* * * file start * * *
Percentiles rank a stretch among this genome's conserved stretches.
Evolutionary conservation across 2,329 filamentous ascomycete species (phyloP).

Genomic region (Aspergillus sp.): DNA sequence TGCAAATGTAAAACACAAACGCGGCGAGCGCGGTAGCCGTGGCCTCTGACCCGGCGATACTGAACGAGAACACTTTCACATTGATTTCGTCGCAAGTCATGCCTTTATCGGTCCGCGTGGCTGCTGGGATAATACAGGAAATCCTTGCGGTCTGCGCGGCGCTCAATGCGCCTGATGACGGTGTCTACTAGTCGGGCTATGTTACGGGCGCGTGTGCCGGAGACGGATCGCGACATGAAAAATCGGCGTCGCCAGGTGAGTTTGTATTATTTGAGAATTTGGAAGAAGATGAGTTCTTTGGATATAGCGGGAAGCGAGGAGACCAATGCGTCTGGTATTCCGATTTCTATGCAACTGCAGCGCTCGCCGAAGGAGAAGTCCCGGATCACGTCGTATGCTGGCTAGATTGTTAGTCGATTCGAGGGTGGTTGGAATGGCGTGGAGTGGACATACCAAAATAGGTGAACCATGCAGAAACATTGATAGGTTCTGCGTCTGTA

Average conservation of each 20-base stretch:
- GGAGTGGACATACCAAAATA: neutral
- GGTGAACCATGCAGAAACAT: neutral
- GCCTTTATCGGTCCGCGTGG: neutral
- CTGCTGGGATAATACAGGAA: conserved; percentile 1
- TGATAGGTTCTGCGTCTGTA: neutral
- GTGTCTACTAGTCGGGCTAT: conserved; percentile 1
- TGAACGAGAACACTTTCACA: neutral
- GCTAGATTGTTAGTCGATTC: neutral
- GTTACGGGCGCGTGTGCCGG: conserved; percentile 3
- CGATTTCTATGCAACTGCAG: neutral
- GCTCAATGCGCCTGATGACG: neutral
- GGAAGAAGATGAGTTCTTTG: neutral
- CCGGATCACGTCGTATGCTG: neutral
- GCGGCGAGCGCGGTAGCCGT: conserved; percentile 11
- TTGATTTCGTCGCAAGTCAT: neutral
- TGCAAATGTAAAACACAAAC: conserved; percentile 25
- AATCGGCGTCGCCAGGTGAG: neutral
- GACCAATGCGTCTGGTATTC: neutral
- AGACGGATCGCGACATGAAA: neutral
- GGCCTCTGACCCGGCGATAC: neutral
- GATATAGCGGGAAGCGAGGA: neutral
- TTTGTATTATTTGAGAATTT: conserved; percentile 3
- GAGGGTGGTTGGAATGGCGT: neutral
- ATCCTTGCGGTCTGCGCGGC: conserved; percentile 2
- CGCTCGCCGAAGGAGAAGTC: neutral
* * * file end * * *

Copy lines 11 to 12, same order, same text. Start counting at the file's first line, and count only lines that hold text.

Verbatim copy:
- TGAACGAGAACACTTTCACA: neutral
- GCTAGATTGTTAGTCGATTC: neutral